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"The New New World Order"

Speaker: Daniel W. Drezner, Associate Professor of International Politics, Fletcher School of Law and Diplomacy
Presider: Gideon Rose, Managing Editor, Foreign Affairs
February 26, 2007
Council on Foreign Relations

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GIDEON ROSE:  Hi there.  Welcome, everybody.  I'm Gideon Rose, managing editor of Foreign Affairs, and we're delighted to have you with us today to have a discussion with Dan Drezner, the author of an important new piece in the new issue of Foreign Affairs called "The New New World Order."

The -- if you were to think of a Venn Diagram between top political economists and prominent bloggers, there probably would be a very, very small population in that middle.  But the chief in that overlap would be Dan Drezner, who is associate professor of international politics at Fletcher -- Fletcher School of Law and Diplomacy at Tufts.  The author -- his latest book is called "All Politics is Global" coming out next month, I believe.

DANIEL W. DREZNER:  Yes.

ROSE:  And he has written a very interesting article for us on the new power alignments in the world and how the Bush administration is reacting to them.

So what we're going to do is, we're going -- I'm going to talk with Dan for a little bit about them, and then we'll turn it over to you.  And we'll run as long as the questions keep coming.

So Dan, why don't you start by giving a brief precise of what you argue in the piece.

DREZNER:  Sure.  Thanks, Gideon, and thanks once again to Foreign Affairs for printing the piece.

The precise is pretty simple.  If you take a look at any sort of measure of power out there, it's quite obvious that China and India are becoming much more powerful.  And projections in the future, although the future can always change, but the projections are they will become, you know, among the top five states in terms of economic size or what have you within the next 15 years, 15 to 20 years.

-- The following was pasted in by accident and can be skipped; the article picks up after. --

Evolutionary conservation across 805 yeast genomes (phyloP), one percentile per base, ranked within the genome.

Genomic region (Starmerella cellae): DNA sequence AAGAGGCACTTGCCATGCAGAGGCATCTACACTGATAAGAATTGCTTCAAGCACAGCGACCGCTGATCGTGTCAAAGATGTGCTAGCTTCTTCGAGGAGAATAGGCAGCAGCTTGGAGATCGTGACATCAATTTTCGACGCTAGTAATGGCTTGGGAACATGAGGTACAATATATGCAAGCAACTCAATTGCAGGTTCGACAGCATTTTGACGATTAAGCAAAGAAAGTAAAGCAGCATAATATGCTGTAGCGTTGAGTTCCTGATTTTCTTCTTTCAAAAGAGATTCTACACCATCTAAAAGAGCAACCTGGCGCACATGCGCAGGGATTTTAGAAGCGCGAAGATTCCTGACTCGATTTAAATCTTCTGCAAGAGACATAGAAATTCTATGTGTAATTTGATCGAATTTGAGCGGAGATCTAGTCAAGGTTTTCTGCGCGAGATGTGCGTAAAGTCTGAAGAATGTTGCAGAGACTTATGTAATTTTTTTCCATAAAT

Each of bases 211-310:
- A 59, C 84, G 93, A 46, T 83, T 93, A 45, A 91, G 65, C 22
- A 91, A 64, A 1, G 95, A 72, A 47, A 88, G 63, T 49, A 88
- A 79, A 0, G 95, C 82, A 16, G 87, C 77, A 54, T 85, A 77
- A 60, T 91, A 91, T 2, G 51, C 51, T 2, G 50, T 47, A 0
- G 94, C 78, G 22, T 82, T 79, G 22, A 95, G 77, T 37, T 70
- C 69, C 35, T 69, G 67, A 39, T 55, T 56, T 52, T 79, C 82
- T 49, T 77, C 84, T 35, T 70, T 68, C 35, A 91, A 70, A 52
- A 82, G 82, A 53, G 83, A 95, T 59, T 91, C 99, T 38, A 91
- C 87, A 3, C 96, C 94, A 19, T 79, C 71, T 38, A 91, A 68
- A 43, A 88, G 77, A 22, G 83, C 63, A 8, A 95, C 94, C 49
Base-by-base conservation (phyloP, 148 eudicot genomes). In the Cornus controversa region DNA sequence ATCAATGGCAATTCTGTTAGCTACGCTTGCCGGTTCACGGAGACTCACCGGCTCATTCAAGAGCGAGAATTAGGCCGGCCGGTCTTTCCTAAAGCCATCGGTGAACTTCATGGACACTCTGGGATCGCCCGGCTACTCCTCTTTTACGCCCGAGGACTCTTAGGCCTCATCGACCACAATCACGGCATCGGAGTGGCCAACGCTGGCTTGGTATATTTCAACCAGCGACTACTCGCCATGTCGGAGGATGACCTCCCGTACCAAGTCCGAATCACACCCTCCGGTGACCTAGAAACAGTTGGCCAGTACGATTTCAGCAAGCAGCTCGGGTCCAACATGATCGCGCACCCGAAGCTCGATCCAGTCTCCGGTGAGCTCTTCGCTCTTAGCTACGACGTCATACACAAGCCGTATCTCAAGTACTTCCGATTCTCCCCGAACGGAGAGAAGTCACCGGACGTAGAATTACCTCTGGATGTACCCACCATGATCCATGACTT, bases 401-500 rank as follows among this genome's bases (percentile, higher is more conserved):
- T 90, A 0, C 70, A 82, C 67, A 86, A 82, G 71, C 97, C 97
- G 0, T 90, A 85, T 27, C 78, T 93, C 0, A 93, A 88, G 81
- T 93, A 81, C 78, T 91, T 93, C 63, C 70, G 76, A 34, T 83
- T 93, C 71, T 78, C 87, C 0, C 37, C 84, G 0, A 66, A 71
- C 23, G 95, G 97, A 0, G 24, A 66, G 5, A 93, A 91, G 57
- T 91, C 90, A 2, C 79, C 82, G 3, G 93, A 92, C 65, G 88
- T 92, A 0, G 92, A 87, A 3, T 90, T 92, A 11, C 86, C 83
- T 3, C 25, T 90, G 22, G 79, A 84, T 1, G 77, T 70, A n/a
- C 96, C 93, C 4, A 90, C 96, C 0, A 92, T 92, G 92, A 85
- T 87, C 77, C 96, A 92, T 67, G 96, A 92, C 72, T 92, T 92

The problem we've got is that most of the really important international institutions that were set up were set up between 1945 and 1955, and China and India were not nearly as powerful back then.  This gives rise to an interesting problem, which is how do you cut in rising states to international institutions that have already been set up, that privileged states that are on the decline, such as many that are potentially in the European Union.

You would not think that the Bush administration would be well suited for handling this problem, since the administration -- you know, first impressions are lasting impressions, and the impression of this administration has been it's a belligerent, unilateralist foreign policy course of action.  And yet the funny thing is that if you take a look at what the U.S. has done over the past five years or so, they've taken several steps to try to cut in the Chinese and the Indians into international regimes that the U.S. had set up with the idea that if we can cut them in, they might actually in the end want what we want and support what we want.

The piece then reviews a variety of ways in which we've done this in the IMF, in the non-proliferation regime, both bilaterally and multilaterally, and on the whole gives the administration, you know, a decent grade in terms of doing this.  Now certain things have handicapped it.

One is the fact that it's easy to paint this administration as unilateralist and belligerent, and as a result, there are ways in which, even if it's doing things for the right reasons, it might be accused by some states of doing things for the wrong reasons.  So therefore, this creates a lot of suspicion.

The second problem which was going to be inevitable to this enterprise is that if you're trying to cut in rising powers, sort of by the nature of power you're undercutting states that are falling, and the states in this case are the members of the European Union.  And while they see the handwriting on the wall as well, you know, it's not like France and Great Britain are going to be giving up their U.N. Security Council seats any time soon.

So as a result, the administration on the one hand faces a thankless task, because trying to rewrite the rules of global governance are not easy.  But at the same time, I'm arguing that if they don't do it, if China and India aren't made to feel like they are responsible, you know, great power members of the existing world order, they're going to go out and create institutions of their own, and the institutions that they create might not necessarily be ones that the United States would like to see.